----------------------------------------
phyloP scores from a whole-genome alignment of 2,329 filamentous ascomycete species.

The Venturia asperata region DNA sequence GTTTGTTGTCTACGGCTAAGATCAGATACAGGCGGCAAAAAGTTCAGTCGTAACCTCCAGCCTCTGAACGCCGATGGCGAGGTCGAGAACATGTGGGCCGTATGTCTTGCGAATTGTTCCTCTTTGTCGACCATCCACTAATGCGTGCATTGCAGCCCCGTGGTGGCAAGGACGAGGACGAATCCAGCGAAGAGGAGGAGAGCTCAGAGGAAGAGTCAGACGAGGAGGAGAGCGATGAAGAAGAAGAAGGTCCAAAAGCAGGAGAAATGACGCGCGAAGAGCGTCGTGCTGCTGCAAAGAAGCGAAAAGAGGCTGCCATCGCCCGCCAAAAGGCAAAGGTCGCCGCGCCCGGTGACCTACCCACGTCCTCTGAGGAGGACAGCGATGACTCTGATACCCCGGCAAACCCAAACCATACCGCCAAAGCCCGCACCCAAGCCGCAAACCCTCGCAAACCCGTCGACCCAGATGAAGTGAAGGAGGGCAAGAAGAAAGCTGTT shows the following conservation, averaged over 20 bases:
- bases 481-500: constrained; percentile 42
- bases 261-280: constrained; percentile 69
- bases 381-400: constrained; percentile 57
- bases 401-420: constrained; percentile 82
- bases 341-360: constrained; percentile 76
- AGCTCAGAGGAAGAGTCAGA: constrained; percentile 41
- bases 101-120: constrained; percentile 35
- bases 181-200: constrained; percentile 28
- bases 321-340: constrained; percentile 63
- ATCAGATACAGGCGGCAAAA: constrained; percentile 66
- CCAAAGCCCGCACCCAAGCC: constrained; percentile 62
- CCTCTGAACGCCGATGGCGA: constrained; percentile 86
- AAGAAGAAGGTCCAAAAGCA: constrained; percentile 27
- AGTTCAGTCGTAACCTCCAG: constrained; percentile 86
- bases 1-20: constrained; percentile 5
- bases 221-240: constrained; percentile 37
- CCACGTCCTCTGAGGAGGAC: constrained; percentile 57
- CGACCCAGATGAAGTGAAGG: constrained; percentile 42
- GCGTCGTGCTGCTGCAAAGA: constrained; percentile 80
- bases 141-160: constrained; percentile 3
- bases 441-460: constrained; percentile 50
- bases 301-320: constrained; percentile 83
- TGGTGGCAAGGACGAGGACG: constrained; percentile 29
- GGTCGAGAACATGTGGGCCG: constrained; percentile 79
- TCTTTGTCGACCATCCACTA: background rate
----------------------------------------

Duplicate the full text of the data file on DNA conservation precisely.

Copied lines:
phyloP scores from a whole-genome alignment of 2,329 filamentous ascomycete species.

The Venturia asperata region DNA sequence GTTTGTTGTCTACGGCTAAGATCAGATACAGGCGGCAAAAAGTTCAGTCGTAACCTCCAGCCTCTGAACGCCGATGGCGAGGTCGAGAACATGTGGGCCGTATGTCTTGCGAATTGTTCCTCTTTGTCGACCATCCACTAATGCGTGCATTGCAGCCCCGTGGTGGCAAGGACGAGGACGAATCCAGCGAAGAGGAGGAGAGCTCAGAGGAAGAGTCAGACGAGGAGGAGAGCGATGAAGAAGAAGAAGGTCCAAAAGCAGGAGAAATGACGCGCGAAGAGCGTCGTGCTGCTGCAAAGAAGCGAAAAGAGGCTGCCATCGCCCGCCAAAAGGCAAAGGTCGCCGCGCCCGGTGACCTACCCACGTCCTCTGAGGAGGACAGCGATGACTCTGATACCCCGGCAAACCCAAACCATACCGCCAAAGCCCGCACCCAAGCCGCAAACCCTCGCAAACCCGTCGACCCAGATGAAGTGAAGGAGGGCAAGAAGAAAGCTGTT shows the following conservation, averaged over 20 bases:
- bases 481-500: constrained; percentile 42
- bases 261-280: constrained; percentile 69
- bases 381-400: constrained; percentile 57
- bases 401-420: constrained; percentile 82
- bases 341-360: constrained; percentile 76
- AGCTCAGAGGAAGAGTCAGA: constrained; percentile 41
- bases 101-120: constrained; percentile 35
- bases 181-200: constrained; percentile 28
- bases 321-340: constrained; percentile 63
- ATCAGATACAGGCGGCAAAA: constrained; percentile 66
- CCAAAGCCCGCACCCAAGCC: constrained; percentile 62
- CCTCTGAACGCCGATGGCGA: constrained; percentile 86
- AAGAAGAAGGTCCAAAAGCA: constrained; percentile 27
- AGTTCAGTCGTAACCTCCAG: constrained; percentile 86
- bases 1-20: constrained; percentile 5
- bases 221-240: constrained; percentile 37
- CCACGTCCTCTGAGGAGGAC: constrained; percentile 57
- CGACCCAGATGAAGTGAAGG: constrained; percentile 42
- GCGTCGTGCTGCTGCAAAGA: constrained; percentile 80
- bases 141-160: constrained; percentile 3
- bases 441-460: constrained; percentile 50
- bases 301-320: constrained; percentile 83
- TGGTGGCAAGGACGAGGACG: constrained; percentile 29
- GGTCGAGAACATGTGGGCCG: constrained; percentile 79
- TCTTTGTCGACCATCCACTA: background rate